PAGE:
By Sarah Vaughan
Atria Books, 336 pages, $36
Well into this solid English courtroom drama, Emma Webster finds herself in the dock at the Old Bailey. Until now, life has been going swimmingly for Emma. She’s a Labour MP, four years on the job, popular with the media, and even though she sits in the Opposition, she’s largely responsible for the passage of a significant piece of social legislation. Then Emma’s life slips out of her control. There’s a violent death. The Crown insists it’s murder, that Emma committed it, and we proceed to court for almost half the book. Sarah Vaughan shows sharp courtroom savvy in handling this legal narrative, and it turns into grabby stuff. When the trial ends with the jury’s verdict, there are still fifty pages to go. Readers are advised not to resume breathing until the finale.
By Joachim B. Schmidt
Bitter Lemon Press, 352 pages, $23.95
If Kalmann Odinsson, the central character in this wild, weird and often funny novel, had a role model, it would be Forrest Gump, except that Kalmann would be too dim for that. In his early education, he got the worst marks “in the entire history of school grades.” Now Kalmann is 34 years old and no brighter, a guy who makes his living in part as a shark catcher. All of this takes place in remotest Iceland, which explains a lot, Icelandic crime fiction being notable for its eccentrics. “Kalmann,” the novel, explodes way beyond eccentric into comically bizarre territory. Crime enters the tale when the richest man in Kalmann’s village vanishes, leaving behind nothing but a pool of blood. Since it’s Kalmann who happens on the blood, he’s drawn into the mystery, more as the crime solver than he realizes. Kalmann is also the book’s narrator. To no surprise, he falls into the unreliable category.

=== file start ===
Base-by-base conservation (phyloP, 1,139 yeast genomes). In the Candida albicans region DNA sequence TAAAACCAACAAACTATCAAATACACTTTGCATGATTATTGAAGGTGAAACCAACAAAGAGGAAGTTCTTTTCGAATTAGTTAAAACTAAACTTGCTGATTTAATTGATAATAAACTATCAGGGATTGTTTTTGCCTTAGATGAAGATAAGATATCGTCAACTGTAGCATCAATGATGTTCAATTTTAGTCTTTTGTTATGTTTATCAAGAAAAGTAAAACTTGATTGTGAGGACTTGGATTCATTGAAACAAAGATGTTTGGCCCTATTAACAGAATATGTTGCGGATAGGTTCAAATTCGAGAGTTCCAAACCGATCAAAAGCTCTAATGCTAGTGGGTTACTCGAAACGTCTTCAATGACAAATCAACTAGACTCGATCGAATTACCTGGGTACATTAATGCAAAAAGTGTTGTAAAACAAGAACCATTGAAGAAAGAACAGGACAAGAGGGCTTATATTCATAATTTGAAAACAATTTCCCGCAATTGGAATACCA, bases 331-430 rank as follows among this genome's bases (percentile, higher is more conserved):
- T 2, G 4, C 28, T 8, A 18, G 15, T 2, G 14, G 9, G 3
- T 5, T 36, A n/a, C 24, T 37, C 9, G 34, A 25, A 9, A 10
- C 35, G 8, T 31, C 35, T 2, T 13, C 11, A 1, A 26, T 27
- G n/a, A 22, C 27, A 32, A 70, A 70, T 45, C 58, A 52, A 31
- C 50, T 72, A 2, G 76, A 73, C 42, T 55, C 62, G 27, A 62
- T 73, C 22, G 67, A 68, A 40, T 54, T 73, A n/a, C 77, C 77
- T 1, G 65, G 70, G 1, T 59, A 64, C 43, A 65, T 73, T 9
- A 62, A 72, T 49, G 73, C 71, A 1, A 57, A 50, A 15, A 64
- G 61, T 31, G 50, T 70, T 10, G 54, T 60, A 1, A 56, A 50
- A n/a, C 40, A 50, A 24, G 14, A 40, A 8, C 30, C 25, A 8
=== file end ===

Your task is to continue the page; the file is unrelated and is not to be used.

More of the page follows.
The It Girl
By Ruth Ware
Scout Press, 352 pages, $26.99
As this tantalizing whodunit gets under way, the scene is an Oxford college about ten years ago. The mood, events and characters, though decidedly contemporary, wouldn’t be out of place in a novel from Agatha Christie or Dorothy L. Sayers or any other Golden Age mystery writer. The murder victim of the piece is a student named April, “intimidatingly beautiful and conspicuously wealthy.” A hapless college employee takes the fall for the killing, but when he dies of natural causes after eight years behind bars, the former student whose testimony most contributed to the poor sap’s conviction decides to act on her second thoughts. Did she properly identify the guilty party? Apparently not, but the complex sleuthing she undertakes runs hardly as smoothly as in a Christie or a Sayers. This story is more modern, perverse and crowded in long-term puzzles.
Things We Do In The Dark
By Jennifer Hillier
Minotaur Books, 352 pages, $36.99
Here’s a shape-shifting crime novel, one that starts promisingly as one kind of puzzle, then swerves into something entirely different. It seems that an attractive Seattle yoga instructor is about to go on trial for the murder of her millionaire husband. Everything — witnesses, evidence, arguments and counter arguments — are in place for a solid courtroom drama. Then the scene switches to Toronto where a fresh fact situation and an apparently new set of dramatis personae emerge to work their deep influence on the Seattle trial. The material that originates in Toronto packs authentic surprises, but does the basic and pure forensic battle in the Seattle courtroom present the more legitimate clash? Who’s to guess the answer when Jennifer Hillier gets her ever active imagination at work?
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